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Duty cuts key to keep the Dragon trailing

New Delhi, Nov. 30: India is likely to lose out to China in information technology if corrective measures related to tax are not implemented by the government.

India’s spending on IT is one-sixth of China in terms of the percentage of gross domestic product (GDP). This has impacted the overall penetration of IT in almost all significant sectors of the economy.

Accelerating IT Penetration in India to Remain Competitive, a report by Skoch Consultancy Services says, “This will not only adversely impact the IT industry, but will be detrimental to most sectors of the economy. This will also lead to a failure of the efforts on e-governance and better citizen services due to poor accessibility of personal computers (PCs) to the citizens (9:1000).”

In order to sustain its growth and remain competitive, India needs to accelerate PC penetration with a renewed vigour, says the report. It also points out that India will be short of 2.35 lakh IT professionals by 2008, which is the minimum requirement for the IT industry alone.

Skoch CEO Sameer Kochhar said, “Since growth in IT investments is found to have a direct correlation with growth in GDP and productivity, it is important for us to take remedial measures and apply correctives with a sense of urgency.”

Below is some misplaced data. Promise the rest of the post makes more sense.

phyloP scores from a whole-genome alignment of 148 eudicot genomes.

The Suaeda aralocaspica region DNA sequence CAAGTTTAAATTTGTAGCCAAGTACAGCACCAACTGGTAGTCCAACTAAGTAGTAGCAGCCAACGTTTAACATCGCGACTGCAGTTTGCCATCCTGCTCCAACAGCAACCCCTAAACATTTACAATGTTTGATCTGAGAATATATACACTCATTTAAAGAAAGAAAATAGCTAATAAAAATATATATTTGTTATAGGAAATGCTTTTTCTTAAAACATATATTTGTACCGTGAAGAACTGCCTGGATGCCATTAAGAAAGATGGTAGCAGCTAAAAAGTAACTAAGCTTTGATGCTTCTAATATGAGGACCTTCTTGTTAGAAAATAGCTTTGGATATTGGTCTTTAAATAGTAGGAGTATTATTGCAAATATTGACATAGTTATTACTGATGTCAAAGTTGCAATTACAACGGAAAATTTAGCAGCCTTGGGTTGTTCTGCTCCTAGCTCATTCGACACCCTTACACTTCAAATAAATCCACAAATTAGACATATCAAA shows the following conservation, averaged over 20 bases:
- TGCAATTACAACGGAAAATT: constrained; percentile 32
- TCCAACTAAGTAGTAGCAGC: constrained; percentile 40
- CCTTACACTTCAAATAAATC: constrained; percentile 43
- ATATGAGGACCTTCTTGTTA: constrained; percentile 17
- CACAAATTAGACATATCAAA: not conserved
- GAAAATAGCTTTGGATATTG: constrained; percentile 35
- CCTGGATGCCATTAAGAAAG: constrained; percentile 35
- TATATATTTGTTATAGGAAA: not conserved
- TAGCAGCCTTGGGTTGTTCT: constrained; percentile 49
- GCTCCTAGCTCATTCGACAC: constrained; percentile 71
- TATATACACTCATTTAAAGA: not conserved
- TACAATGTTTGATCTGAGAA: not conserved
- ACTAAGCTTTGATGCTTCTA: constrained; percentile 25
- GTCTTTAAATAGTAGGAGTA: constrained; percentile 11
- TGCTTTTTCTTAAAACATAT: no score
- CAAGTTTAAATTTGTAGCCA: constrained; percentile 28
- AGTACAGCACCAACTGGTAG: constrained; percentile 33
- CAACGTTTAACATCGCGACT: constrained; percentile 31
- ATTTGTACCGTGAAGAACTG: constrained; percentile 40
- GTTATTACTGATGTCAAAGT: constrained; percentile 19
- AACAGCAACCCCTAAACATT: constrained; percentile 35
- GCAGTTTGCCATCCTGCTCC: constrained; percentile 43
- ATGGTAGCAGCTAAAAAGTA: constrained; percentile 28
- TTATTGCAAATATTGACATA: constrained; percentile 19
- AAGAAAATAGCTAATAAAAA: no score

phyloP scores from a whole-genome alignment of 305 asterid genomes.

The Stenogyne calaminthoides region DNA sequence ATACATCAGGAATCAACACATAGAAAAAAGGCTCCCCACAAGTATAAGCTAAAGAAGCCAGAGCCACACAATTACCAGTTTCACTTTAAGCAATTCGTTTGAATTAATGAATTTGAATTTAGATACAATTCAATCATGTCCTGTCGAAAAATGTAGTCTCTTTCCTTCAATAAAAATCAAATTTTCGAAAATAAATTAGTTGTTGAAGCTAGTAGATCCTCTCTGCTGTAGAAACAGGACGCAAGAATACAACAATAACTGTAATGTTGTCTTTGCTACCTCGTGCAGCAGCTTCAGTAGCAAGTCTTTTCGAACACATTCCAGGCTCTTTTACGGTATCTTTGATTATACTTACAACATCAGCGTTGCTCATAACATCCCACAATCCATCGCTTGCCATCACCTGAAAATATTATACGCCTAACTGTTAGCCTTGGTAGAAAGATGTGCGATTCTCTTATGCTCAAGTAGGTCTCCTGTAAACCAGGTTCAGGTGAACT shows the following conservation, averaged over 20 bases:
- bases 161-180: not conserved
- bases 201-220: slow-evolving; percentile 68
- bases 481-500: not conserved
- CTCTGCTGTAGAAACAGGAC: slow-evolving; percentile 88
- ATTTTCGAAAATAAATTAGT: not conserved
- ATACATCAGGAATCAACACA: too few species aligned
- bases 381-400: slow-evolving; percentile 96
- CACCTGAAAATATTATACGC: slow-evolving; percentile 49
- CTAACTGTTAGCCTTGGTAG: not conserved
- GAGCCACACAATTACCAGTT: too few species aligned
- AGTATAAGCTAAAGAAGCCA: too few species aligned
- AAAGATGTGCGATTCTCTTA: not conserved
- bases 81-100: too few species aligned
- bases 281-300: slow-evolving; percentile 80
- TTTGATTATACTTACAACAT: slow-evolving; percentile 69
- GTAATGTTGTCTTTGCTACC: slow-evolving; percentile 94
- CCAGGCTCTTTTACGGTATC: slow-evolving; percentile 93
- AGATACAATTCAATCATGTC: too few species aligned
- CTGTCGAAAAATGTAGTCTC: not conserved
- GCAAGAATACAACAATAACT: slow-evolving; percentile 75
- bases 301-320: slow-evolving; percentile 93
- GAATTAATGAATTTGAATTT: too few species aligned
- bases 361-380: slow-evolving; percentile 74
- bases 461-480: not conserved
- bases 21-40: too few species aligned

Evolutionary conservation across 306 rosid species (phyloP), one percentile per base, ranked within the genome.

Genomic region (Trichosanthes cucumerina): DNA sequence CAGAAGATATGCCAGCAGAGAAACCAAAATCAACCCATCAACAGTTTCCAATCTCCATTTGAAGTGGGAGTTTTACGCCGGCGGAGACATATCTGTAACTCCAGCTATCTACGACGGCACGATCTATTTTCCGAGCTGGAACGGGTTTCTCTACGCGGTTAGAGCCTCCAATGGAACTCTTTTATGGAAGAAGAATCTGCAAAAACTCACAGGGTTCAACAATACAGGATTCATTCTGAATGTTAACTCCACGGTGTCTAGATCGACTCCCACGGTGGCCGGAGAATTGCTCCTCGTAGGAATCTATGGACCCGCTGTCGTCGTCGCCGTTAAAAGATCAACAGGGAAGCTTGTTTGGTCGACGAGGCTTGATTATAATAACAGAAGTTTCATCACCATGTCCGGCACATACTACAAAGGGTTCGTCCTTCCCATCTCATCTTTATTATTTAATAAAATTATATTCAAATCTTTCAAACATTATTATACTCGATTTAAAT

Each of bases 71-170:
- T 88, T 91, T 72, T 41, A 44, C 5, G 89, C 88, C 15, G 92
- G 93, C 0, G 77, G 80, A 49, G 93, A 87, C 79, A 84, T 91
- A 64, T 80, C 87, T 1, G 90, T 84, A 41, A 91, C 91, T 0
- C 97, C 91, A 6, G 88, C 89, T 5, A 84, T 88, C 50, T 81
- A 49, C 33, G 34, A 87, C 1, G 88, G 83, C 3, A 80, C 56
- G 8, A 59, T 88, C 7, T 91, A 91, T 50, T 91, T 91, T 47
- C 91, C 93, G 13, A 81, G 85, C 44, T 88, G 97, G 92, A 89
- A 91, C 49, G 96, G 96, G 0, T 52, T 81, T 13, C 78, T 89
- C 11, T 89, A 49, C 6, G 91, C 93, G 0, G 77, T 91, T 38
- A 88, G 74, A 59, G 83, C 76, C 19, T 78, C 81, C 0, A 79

The study says India is known to have the highest tax rate in Asia-Pacific on PCs at about 35 per cent compared with zero in Malaysia and Hong Kong, 3 per cent in Singapore, 15 per cent in Pakistan and 17 per cent in China. This has led to a flourishing gray market at 61 per cent.

The gray market is based on evasion of excise duty, countervailing duty and special additional duty (SAD) as these have gone up from 13 per cent in 1997 to 20 per cent in 2002. Commensurately, the gray market has gone up from 40 per cent to 61 per cent in the same time period. Customs duty on most components has come down to nearly zero.

In the same period, India has become an exporter of R&D and a net importer of hardware from an exporter of hardware products.

The study says non-fiscal measures like switching over to free software have done nothing to reduce consumer prices as 70 per cent of it is already pirated. Similarly, introduction of cheap PCs with low-end configurations like Simputer have not been successful with only 12,000 sold in 2003.

“Our study shows that there has been a dramatic increase in market growth every time the prices go down significantly and a negative growth whenever the prices have gone up. The prices of PCs have been coming down partially due to industry taking a hit on its bottomline to the extent that it may no longer be sustainable,” said Kochhar.

“Further price drops would require help from the government to reduce excise duty from current 16 per cent to 8 per cent and an enhancement of depreciation from 60 per cent to 100 per cent,” he added. This will result in an inflection point similar to mobile phones with gray market going down to 20 per cent by 2006.

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